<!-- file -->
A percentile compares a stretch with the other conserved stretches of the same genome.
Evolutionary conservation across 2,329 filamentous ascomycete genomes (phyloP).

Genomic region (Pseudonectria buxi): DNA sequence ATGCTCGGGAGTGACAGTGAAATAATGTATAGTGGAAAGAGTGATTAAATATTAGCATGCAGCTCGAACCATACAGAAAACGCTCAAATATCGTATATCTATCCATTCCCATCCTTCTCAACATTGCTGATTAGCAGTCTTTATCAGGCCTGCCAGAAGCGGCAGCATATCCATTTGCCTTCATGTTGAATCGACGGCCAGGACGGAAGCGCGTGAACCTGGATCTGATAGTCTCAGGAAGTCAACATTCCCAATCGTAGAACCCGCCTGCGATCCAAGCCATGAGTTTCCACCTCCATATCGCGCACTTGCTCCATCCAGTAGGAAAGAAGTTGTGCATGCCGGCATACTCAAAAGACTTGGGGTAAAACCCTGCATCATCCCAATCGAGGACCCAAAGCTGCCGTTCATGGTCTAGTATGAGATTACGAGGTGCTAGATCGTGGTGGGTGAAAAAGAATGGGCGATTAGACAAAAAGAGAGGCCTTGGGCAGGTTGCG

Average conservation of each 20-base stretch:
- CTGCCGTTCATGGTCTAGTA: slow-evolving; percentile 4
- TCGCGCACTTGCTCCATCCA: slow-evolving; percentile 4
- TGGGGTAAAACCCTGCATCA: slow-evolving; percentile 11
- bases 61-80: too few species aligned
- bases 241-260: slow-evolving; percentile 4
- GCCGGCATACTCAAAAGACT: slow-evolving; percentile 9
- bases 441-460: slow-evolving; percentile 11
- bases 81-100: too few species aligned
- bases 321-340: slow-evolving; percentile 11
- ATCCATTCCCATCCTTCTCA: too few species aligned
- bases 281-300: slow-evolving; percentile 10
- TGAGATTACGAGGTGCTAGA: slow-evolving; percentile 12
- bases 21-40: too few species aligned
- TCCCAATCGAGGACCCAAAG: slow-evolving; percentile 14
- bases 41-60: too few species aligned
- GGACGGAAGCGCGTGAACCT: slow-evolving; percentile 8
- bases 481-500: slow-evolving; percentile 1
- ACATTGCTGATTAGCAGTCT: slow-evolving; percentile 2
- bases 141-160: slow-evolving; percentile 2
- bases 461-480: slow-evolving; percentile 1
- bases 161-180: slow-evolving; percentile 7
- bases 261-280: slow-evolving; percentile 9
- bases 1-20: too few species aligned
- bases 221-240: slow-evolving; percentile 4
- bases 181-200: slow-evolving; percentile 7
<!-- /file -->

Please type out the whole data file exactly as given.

A percentile compares a stretch with the other conserved stretches of the same genome.
Evolutionary conservation across 2,329 filamentous ascomycete genomes (phyloP).

Genomic region (Pseudonectria buxi): DNA sequence ATGCTCGGGAGTGACAGTGAAATAATGTATAGTGGAAAGAGTGATTAAATATTAGCATGCAGCTCGAACCATACAGAAAACGCTCAAATATCGTATATCTATCCATTCCCATCCTTCTCAACATTGCTGATTAGCAGTCTTTATCAGGCCTGCCAGAAGCGGCAGCATATCCATTTGCCTTCATGTTGAATCGACGGCCAGGACGGAAGCGCGTGAACCTGGATCTGATAGTCTCAGGAAGTCAACATTCCCAATCGTAGAACCCGCCTGCGATCCAAGCCATGAGTTTCCACCTCCATATCGCGCACTTGCTCCATCCAGTAGGAAAGAAGTTGTGCATGCCGGCATACTCAAAAGACTTGGGGTAAAACCCTGCATCATCCCAATCGAGGACCCAAAGCTGCCGTTCATGGTCTAGTATGAGATTACGAGGTGCTAGATCGTGGTGGGTGAAAAAGAATGGGCGATTAGACAAAAAGAGAGGCCTTGGGCAGGTTGCG

Average conservation of each 20-base stretch:
- CTGCCGTTCATGGTCTAGTA: slow-evolving; percentile 4
- TCGCGCACTTGCTCCATCCA: slow-evolving; percentile 4
- TGGGGTAAAACCCTGCATCA: slow-evolving; percentile 11
- bases 61-80: too few species aligned
- bases 241-260: slow-evolving; percentile 4
- GCCGGCATACTCAAAAGACT: slow-evolving; percentile 9
- bases 441-460: slow-evolving; percentile 11
- bases 81-100: too few species aligned
- bases 321-340: slow-evolving; percentile 11
- ATCCATTCCCATCCTTCTCA: too few species aligned
- bases 281-300: slow-evolving; percentile 10
- TGAGATTACGAGGTGCTAGA: slow-evolving; percentile 12
- bases 21-40: too few species aligned
- TCCCAATCGAGGACCCAAAG: slow-evolving; percentile 14
- bases 41-60: too few species aligned
- GGACGGAAGCGCGTGAACCT: slow-evolving; percentile 8
- bases 481-500: slow-evolving; percentile 1
- ACATTGCTGATTAGCAGTCT: slow-evolving; percentile 2
- bases 141-160: slow-evolving; percentile 2
- bases 461-480: slow-evolving; percentile 1
- bases 161-180: slow-evolving; percentile 7
- bases 261-280: slow-evolving; percentile 9
- bases 1-20: too few species aligned
- bases 221-240: slow-evolving; percentile 4
- bases 181-200: slow-evolving; percentile 7